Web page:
Extracranial duplex sonography was performed in all control subjects to exclude carotid artery stenosis. None of the individuals had evidence of heart failure or arrhythmia. All subjects gave informed consent according to the Declaration of Helsinki.
TCCD studies were performed with the Sonos 5500 from Hewlett-Packard with a 4-MHz, phased-array probe through a transtemporal bone window. All subjects had an adequate acoustic bone window for TCCD. The arteriovenous CTT was measured as previously described.14,15⇓ In brief, the thalamus and pineal gland were depicted at the level of the third ventricle. The P2 segment of the posterior cerebral artery (PCA) was found by TCCD to be lateral of the pinealis gland, and the corresponding vein of Galen was found dorsal to the pinealis gland. A bolus of contrast agent (6 mL Levovist [Schering] at 400 mg/mL) was injected intravenously into the cubital vein within 5 seconds with a constant injection speed. Doppler sonographic verification of both vessels was always performed at the end of the examination after the ultrasound contrast agent had been given intravenously. The examination was digitally recorded at 5 images per second.
Data analysis was done offline with a computerized video-imaging system (Optimas, MediaCybernetics). The signal intensity curves were calculated from regions of interest at the P2 segment of the PCA and the vein of Galen. The time from injection of the contrast agent to the beginning of signal intensity increase in the PCA was defined as the wash-in time. CTT was measured as the latency of signal intensity increase between the P2 segment of the PCA and the vein of Galen. This method has previously been shown to be a robust and reproducible method for the assessment of cerebral microcirulation.14
Values are presented as mean±SEM. To test for differences in CTT and wash-in time in CADASIL subjects and control subjects, the Mann-Whitney U test was performed. To test for correlations between CTT and clinical scales, bivariate analysis (Spearman) was performed.
Sixteen CADASIL subjects had developed symptoms consisting of ≥1 of the following manifestations: migraine with aura (n=5), transient ischemic attacks and/or stroke (14 patients), dementia (n=3), or depression (n=4). Their Rankin scores ranged from 0 to 3 (mean, 1.0), and their MMSE examination score was between 13 and 30 (mean, 25.7).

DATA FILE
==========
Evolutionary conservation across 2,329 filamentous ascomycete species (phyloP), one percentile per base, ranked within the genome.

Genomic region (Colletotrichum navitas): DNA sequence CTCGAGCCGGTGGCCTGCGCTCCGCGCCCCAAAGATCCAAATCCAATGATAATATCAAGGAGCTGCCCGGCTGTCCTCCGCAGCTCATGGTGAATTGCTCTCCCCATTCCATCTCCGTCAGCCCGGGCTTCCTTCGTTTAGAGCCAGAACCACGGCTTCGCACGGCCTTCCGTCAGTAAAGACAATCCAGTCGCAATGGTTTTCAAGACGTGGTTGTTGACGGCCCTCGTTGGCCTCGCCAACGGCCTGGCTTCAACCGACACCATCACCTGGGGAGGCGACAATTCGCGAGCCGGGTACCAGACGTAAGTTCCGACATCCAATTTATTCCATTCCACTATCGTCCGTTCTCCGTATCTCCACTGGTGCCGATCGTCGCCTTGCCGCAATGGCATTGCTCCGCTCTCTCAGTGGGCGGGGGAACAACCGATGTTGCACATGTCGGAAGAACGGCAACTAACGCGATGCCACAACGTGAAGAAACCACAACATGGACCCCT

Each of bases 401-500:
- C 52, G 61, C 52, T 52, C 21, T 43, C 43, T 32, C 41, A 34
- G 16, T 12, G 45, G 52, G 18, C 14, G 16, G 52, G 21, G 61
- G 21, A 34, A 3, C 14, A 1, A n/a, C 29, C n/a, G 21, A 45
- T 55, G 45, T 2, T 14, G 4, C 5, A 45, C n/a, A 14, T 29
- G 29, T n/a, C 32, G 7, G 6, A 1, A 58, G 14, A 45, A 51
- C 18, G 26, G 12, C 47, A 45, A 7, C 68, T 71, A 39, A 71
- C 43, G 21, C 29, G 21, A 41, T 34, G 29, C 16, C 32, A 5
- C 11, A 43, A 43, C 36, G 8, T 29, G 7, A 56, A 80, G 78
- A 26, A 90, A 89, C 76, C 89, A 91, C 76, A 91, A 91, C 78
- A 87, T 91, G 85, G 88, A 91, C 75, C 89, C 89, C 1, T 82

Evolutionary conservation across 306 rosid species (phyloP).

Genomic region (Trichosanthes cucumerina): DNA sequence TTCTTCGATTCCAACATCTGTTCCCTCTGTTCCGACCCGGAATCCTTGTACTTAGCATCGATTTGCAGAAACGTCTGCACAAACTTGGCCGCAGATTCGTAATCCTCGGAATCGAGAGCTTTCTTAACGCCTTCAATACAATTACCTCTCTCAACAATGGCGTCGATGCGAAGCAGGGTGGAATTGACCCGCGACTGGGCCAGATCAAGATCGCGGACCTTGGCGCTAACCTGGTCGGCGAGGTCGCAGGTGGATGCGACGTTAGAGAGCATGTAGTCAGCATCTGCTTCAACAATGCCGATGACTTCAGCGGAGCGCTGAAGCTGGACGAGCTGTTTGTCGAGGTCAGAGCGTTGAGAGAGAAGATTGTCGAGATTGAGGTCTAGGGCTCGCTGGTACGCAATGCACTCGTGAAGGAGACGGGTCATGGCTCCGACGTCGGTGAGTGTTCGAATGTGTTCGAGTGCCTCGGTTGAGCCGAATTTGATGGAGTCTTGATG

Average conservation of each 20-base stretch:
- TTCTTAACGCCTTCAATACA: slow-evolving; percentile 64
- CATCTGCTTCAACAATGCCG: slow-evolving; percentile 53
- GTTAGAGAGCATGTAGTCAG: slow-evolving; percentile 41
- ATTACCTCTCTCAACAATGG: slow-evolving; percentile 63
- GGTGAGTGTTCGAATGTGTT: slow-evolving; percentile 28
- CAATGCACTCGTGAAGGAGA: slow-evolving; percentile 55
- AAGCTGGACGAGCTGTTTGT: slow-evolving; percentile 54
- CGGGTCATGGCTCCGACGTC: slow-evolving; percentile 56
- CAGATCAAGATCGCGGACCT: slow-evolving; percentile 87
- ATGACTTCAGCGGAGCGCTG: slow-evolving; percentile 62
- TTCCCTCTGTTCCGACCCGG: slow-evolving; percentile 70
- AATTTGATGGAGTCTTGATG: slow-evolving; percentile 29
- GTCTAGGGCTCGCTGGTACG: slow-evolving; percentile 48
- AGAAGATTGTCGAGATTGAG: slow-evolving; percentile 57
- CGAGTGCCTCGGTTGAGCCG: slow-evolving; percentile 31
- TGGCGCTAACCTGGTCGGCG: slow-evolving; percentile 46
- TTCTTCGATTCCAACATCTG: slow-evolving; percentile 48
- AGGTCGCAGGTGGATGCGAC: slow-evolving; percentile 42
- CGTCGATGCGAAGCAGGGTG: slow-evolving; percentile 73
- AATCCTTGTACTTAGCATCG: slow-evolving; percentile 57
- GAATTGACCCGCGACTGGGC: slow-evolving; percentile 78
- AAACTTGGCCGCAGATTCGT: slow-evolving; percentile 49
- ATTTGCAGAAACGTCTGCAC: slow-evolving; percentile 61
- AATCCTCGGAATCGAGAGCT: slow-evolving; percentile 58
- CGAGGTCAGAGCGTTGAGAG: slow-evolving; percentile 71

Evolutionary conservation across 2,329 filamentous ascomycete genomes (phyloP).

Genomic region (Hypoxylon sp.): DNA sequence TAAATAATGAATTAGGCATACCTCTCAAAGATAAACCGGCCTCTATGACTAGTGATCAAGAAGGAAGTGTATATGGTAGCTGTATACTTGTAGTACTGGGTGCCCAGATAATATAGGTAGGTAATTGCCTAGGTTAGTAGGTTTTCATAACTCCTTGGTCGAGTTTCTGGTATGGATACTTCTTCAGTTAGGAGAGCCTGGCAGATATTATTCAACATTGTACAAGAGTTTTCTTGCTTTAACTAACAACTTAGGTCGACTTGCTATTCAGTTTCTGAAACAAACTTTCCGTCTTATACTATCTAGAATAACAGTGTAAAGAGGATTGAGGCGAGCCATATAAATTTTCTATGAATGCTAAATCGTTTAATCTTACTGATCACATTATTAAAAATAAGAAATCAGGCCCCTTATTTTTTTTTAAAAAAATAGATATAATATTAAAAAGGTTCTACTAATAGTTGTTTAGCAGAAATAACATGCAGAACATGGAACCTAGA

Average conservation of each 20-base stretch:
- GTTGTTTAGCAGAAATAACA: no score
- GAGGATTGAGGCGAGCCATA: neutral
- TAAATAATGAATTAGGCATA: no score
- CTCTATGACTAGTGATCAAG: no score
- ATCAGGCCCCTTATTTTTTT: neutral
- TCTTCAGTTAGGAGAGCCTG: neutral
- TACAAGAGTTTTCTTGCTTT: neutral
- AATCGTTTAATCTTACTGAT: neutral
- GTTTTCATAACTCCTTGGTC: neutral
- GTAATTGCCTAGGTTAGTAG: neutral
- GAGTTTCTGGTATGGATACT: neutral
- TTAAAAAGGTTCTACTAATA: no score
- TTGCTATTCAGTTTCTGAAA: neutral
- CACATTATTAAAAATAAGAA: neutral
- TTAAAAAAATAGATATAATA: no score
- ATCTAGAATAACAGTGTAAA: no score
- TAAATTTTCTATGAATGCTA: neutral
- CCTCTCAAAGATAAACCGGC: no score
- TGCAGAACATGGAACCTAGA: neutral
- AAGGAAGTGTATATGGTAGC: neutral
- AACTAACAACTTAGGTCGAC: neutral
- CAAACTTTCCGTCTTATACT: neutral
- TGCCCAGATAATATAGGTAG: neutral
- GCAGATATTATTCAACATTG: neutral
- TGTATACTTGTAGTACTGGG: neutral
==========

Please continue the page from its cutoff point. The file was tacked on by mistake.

The contrast agent was tolerated in all individuals without any side effects. The wash-in time showed no difference between the CADASIL and control groups (14.1±3.9 versus 14.5±3.4 seconds, P=0.76; the Table) and was not correlated to age in these groups (r=0.15, P=NS in CADASIL subjects; r=0.27, P=NS in control subjects). CTT was significantly prolonged in CADASIL subjects compared with the control group (4.4±1.9 versus 1.3±0.5 seconds, P<0.0001; Figures 1⇓ and 2). This difference was also significant when only those CADASIL subjects who were not disabled (Rankin score=0) and had no cognitive decline (no subjective complaints and MMSE≥24) were included (4.0±1.8 versus 1.2±0.5 seconds in age- and sex-matched controls, P<0.0001). There was a nonsignificant trend toward a positive correlation between CTT and Rankin score (r=0.40, P=0.12). No significant correlation was observed between MMSE and CTT (r=−0.08, P=NS). CTT was not correlated to age in CADASIL individuals and control subjects (r=0.27 and 0.29, P=NS).
This study shows that the arteriovenous CTT is markedly prolonged in CADASIL subjects. CTT measures the time an indicator substance needs to pass from the cerebral arteries to the corresponding veins. Most of the transit time is for the tagged bolus to pass through arterioles and capillaries. In fact, histopathological and ultrastructural studies in CADASIL have shown occlusive changes in both small arteries8,22–24⇓⇓⇓ and capillaries.8 Against this background, our finding of a prolonged CTT seems consistent.
Our results are in contrast to a recent MRI bolus tracking study that found no significant difference in mean transit time between CADASIL patients and control subjects.12 However, in that study, the mean transit time was derived from the ratio of 2 calculated parameters (CBV and CBF), whereas in the present study, CTT was determined by direct measurements. There are some methodological limitations to the MRI technique, particularly at the cortical level.25,26⇓